• Codify the definition of “human embryo” contained in the annual Labor, HHS, Education, and Related Agencies Appropriation Act
  • Require the Secretary to submit an annual report to Congress describing the activities and research carried out under the Act
  • Establish a National Stem Cell Research Review Board, comprising both outside experts and community members, that would be responsible for monitoring stem cell research funded by DHHS to ensure that it is in compliance with the provisions of the bill. The Board would also be responsible for ensuring “fair consideration of both embryonic stem cell and adult stem cell research for funding.”
  • Prescribe informed consent requirements governing stem cell research funded under the provisions of the bill
  • Amend provisions of the National Organ Transplant Act that prohibit the buying and selling of human organs for profit to extend such prohibitions to human ova, human blastocysts, human embryos, and any stem cells derived from human embryos
  • Prohibit any individual from receiving valuable consideration for any therapy that “utilizes cells from a human embryo, if the process of deriving such cells destroyed the embryo.” “Valuable consideration” is defined as not including the reasonable production and administrative costs associated with developing a therapy.

S. 957—Amniotic Fluid and Placental Stem Cell Banking Act of 2007

The bill would:

  • Require the Secretary of HHS to enter into one-time contracts with qualified amniotic fluid and placental stem cell banks to assist in the collection and maintenance of 100,000 new units of amniotic fluid and placental stem cells to be made available for treatment through the C.W. Bill Young Cell Transplantation and Treatment Program. This program is operated by the Health Resources and Services Administration.
  • Require contractors who receive awards to make amniotic fluid and placental stem cell units that are collected, but not appropriate for clinical use, available for peer-reviewed research

Status and Outlook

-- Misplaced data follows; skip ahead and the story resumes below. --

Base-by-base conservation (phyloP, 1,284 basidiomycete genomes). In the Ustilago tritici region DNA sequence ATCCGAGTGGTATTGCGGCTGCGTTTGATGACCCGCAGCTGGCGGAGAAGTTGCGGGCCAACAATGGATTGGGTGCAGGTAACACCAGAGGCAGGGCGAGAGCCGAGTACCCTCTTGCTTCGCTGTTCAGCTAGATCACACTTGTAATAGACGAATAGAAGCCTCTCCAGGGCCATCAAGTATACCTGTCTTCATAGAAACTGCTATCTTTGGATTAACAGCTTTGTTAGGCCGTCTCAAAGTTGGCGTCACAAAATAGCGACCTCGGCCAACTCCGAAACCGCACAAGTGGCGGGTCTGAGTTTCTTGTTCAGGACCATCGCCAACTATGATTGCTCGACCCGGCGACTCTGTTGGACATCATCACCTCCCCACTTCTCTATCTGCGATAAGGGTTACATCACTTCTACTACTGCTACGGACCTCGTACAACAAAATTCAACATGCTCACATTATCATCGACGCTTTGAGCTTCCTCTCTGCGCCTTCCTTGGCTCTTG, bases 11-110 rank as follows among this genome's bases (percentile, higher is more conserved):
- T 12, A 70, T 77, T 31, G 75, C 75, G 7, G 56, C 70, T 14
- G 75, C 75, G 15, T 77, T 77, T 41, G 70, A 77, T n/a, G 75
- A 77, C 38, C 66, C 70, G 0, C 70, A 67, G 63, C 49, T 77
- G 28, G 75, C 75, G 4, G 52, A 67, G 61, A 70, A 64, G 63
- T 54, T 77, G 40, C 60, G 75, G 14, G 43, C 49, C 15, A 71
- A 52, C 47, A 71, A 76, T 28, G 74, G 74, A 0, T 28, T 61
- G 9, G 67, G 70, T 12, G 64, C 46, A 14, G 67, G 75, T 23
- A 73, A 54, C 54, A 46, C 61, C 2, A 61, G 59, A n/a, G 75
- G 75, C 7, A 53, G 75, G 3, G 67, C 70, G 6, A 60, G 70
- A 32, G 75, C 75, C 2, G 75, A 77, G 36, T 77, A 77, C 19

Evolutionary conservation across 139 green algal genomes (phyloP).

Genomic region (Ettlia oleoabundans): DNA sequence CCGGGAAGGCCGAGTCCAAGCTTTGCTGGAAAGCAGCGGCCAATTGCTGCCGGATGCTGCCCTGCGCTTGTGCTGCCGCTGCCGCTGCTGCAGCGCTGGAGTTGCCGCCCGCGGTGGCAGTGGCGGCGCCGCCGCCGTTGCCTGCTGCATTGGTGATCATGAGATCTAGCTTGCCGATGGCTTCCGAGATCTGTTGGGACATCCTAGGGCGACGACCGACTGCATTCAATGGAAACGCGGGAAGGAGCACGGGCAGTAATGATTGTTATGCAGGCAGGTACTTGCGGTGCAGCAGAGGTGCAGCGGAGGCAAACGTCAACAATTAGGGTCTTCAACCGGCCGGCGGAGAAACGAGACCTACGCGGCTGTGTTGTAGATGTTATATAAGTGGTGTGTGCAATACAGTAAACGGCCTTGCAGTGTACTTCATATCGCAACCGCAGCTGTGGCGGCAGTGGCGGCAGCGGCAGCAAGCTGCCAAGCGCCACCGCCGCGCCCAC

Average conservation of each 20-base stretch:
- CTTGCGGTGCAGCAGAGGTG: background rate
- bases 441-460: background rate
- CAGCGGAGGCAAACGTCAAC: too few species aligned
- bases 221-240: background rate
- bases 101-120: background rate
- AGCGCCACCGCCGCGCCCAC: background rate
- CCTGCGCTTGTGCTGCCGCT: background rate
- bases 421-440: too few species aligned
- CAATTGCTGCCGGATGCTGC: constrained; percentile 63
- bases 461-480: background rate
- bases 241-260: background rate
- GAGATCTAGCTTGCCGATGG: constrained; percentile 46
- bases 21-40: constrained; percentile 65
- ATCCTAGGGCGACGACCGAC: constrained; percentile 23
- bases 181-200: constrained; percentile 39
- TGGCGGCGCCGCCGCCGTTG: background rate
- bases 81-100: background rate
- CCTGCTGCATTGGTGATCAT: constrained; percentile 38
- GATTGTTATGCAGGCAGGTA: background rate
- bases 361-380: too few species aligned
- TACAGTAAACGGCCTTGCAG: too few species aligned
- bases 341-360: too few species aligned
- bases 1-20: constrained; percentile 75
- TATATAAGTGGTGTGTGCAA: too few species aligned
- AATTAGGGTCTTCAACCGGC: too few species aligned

S. 5 was introduced by Senator Reid on January 4, 2007. It was passed by the Senate on April 11 by a vote of 63 to 34 and by the House on June 7 by a vote of 247 to 176. S. 5 was vetoed by the President on June 20.

S. 51 was introduced by Senator Johnny Isakson (R-GA) on January 4, 2007, and was referred to the Senate HELP Committee. No further action has occurred on this legislation.

H.R. 3 was introduced by Representative DeGette on January 5, 2007, and was referred to the House Committee on Energy and Commerce. It was not considered in Committee. The bill was passed by the House on January 11 by a vote of 253 to 174. No further action has occurred on this legislation.

H.R. 322 was introduced by Representative Roscoe Bartlett (R-MD) on January 9, 2007, and was referred to the House Committee on Energy and Commerce. No further action has occurred on this legislation.

H.R. 457 was introduced by Representative Ron E. Paul (R-TX) on January 12, 2007, and was referred to the House Committee on Ways and Means. No further action has occurred on this legislation.

S. 362 was introduced by Senator Coleman on January 23, 2007, and was referred to the Senate HELP Committee. No further action has occurred on this legislation.

S. 363 was introduced by Senator Coleman on January 23, 2007, and was referred to the Senate HELP Committee. No further action has occurred on this legislation.

S. 957 was introduced by Senator Richard Burr (R-NC) on March 22, 2007, and was referred to the Senate HELP Committee. No further action has occurred on this legislation.

S. 997 was introduced by Senator Harkin on March 27, 2007. It was not referred to any Committee, and its provisions were incorporated into S. 5, prior to passage by the Senate. No further action has occurred on this legislation.

S. 30 was introduced by Senator Coleman on March 29, 2007. It was passed by the Senate on April 11 by a vote of 70 to 28. No further action has occurred on this legislation.

H.R. 1892 was introduced by Representative Dan Lipinski (D-IL) on April 17, 2007, and was referred to the House Committee on Energy and Commerce. No further action has occurred on this legislation.

H.R. 2807 was introduced by Representative Randy Forbes (R-VA) on June 21, 2007, and was referred to the House Committee on Energy and Commerce. No further action has occurred on this legislation.

March 27, 2008